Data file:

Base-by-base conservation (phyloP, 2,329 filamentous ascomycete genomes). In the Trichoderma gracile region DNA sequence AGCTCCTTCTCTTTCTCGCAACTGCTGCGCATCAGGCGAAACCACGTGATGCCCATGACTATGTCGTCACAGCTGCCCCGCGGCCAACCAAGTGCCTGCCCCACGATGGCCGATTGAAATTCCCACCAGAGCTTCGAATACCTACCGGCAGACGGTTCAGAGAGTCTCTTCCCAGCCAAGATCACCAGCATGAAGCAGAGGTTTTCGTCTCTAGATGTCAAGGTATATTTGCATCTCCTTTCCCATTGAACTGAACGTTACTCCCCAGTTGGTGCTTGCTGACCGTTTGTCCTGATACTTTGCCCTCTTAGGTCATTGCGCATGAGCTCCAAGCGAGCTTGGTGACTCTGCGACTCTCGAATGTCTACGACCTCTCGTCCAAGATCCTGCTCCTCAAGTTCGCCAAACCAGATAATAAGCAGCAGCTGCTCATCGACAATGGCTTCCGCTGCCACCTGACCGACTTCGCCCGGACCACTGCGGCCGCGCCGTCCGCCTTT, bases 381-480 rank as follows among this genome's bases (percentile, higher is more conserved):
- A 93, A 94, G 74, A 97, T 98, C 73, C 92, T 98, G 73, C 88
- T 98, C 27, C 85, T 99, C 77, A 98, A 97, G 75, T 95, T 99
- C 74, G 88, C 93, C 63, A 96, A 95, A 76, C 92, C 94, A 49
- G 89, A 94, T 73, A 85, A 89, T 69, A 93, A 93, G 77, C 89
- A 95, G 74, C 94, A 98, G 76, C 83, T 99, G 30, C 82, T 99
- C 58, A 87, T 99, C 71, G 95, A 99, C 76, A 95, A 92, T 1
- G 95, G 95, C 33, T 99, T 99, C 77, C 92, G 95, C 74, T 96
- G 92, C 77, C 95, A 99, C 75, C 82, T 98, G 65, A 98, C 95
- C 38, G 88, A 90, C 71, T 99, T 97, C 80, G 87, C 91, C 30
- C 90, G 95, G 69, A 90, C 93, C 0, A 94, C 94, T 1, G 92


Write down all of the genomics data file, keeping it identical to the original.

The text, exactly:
Base-by-base conservation (phyloP, 2,329 filamentous ascomycete genomes). In the Trichoderma gracile region DNA sequence AGCTCCTTCTCTTTCTCGCAACTGCTGCGCATCAGGCGAAACCACGTGATGCCCATGACTATGTCGTCACAGCTGCCCCGCGGCCAACCAAGTGCCTGCCCCACGATGGCCGATTGAAATTCCCACCAGAGCTTCGAATACCTACCGGCAGACGGTTCAGAGAGTCTCTTCCCAGCCAAGATCACCAGCATGAAGCAGAGGTTTTCGTCTCTAGATGTCAAGGTATATTTGCATCTCCTTTCCCATTGAACTGAACGTTACTCCCCAGTTGGTGCTTGCTGACCGTTTGTCCTGATACTTTGCCCTCTTAGGTCATTGCGCATGAGCTCCAAGCGAGCTTGGTGACTCTGCGACTCTCGAATGTCTACGACCTCTCGTCCAAGATCCTGCTCCTCAAGTTCGCCAAACCAGATAATAAGCAGCAGCTGCTCATCGACAATGGCTTCCGCTGCCACCTGACCGACTTCGCCCGGACCACTGCGGCCGCGCCGTCCGCCTTT, bases 381-480 rank as follows among this genome's bases (percentile, higher is more conserved):
- A 93, A 94, G 74, A 97, T 98, C 73, C 92, T 98, G 73, C 88
- T 98, C 27, C 85, T 99, C 77, A 98, A 97, G 75, T 95, T 99
- C 74, G 88, C 93, C 63, A 96, A 95, A 76, C 92, C 94, A 49
- G 89, A 94, T 73, A 85, A 89, T 69, A 93, A 93, G 77, C 89
- A 95, G 74, C 94, A 98, G 76, C 83, T 99, G 30, C 82, T 99
- C 58, A 87, T 99, C 71, G 95, A 99, C 76, A 95, A 92, T 1
- G 95, G 95, C 33, T 99, T 99, C 77, C 92, G 95, C 74, T 96
- G 92, C 77, C 95, A 99, C 75, C 82, T 98, G 65, A 98, C 95
- C 38, G 88, A 90, C 71, T 99, T 97, C 80, G 87, C 91, C 30
- C 90, G 95, G 69, A 90, C 93, C 0, A 94, C 94, T 1, G 92